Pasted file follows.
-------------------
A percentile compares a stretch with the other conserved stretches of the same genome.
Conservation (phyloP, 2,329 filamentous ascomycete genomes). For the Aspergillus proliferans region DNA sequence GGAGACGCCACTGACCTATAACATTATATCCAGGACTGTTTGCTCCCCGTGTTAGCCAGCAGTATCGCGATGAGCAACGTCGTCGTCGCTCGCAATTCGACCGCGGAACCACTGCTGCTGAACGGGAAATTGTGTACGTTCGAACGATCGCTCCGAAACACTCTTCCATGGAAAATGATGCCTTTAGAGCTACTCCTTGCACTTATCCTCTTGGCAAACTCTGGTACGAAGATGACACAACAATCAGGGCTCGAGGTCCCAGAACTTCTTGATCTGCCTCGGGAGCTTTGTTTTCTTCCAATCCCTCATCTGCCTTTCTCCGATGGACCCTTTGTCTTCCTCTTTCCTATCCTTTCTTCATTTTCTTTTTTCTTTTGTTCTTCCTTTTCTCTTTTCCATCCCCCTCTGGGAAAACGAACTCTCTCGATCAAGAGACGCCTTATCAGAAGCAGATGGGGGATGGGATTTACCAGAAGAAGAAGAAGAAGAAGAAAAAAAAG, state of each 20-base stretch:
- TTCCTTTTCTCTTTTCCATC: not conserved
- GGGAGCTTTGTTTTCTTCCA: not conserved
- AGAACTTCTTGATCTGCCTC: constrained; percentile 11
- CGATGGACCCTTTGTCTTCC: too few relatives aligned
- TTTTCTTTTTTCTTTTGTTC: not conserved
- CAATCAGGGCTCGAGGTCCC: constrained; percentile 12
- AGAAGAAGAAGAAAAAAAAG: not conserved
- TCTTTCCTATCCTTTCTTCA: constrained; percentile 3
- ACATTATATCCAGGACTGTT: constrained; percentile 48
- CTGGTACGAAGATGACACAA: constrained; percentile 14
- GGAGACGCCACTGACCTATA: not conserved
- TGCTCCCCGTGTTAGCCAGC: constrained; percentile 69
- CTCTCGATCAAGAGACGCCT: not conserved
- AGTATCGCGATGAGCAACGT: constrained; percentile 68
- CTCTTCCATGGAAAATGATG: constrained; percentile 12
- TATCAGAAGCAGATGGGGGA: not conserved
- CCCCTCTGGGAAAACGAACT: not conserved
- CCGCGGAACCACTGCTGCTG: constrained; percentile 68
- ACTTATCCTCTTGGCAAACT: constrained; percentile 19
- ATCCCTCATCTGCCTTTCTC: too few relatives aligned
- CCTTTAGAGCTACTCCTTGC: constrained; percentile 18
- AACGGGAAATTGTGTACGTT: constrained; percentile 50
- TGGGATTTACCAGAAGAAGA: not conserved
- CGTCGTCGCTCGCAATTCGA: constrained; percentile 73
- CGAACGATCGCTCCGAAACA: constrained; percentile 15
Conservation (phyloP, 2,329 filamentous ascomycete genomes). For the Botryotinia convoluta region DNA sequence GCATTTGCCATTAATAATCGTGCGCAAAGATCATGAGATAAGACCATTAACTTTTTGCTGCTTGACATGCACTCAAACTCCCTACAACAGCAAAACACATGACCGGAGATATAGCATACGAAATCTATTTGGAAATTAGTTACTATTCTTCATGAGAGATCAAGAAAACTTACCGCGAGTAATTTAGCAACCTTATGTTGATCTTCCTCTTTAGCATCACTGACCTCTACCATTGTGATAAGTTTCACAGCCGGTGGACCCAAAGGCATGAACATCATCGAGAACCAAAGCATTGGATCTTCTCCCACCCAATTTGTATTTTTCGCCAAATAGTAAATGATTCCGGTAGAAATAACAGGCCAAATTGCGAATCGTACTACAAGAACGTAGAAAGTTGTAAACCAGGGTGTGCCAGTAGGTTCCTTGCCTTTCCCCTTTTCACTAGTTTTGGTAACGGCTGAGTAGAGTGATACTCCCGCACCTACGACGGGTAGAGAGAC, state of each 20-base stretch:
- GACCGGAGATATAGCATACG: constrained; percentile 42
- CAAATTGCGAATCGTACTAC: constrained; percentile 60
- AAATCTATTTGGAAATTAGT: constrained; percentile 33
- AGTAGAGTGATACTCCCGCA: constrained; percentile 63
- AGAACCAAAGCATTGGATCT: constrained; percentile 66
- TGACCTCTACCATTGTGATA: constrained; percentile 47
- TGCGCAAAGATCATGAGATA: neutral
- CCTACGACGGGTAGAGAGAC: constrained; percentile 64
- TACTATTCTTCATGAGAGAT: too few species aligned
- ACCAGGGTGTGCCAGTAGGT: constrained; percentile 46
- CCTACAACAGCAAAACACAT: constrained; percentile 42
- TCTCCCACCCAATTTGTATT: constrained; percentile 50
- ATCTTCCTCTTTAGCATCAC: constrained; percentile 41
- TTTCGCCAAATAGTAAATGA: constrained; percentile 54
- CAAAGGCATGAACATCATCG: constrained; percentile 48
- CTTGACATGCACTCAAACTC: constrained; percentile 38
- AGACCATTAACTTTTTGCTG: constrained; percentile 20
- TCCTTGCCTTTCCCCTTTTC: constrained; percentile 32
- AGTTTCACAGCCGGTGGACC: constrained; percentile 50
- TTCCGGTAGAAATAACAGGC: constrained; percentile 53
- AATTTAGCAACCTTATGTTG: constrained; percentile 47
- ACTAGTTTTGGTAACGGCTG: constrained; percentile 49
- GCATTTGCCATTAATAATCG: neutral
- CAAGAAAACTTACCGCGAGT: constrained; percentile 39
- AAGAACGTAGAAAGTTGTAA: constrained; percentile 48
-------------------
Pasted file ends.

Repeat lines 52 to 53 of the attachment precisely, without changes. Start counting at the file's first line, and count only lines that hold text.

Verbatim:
- CAAGAAAACTTACCGCGAGT: constrained; percentile 39
- AAGAACGTAGAAAGTTGTAA: constrained; percentile 48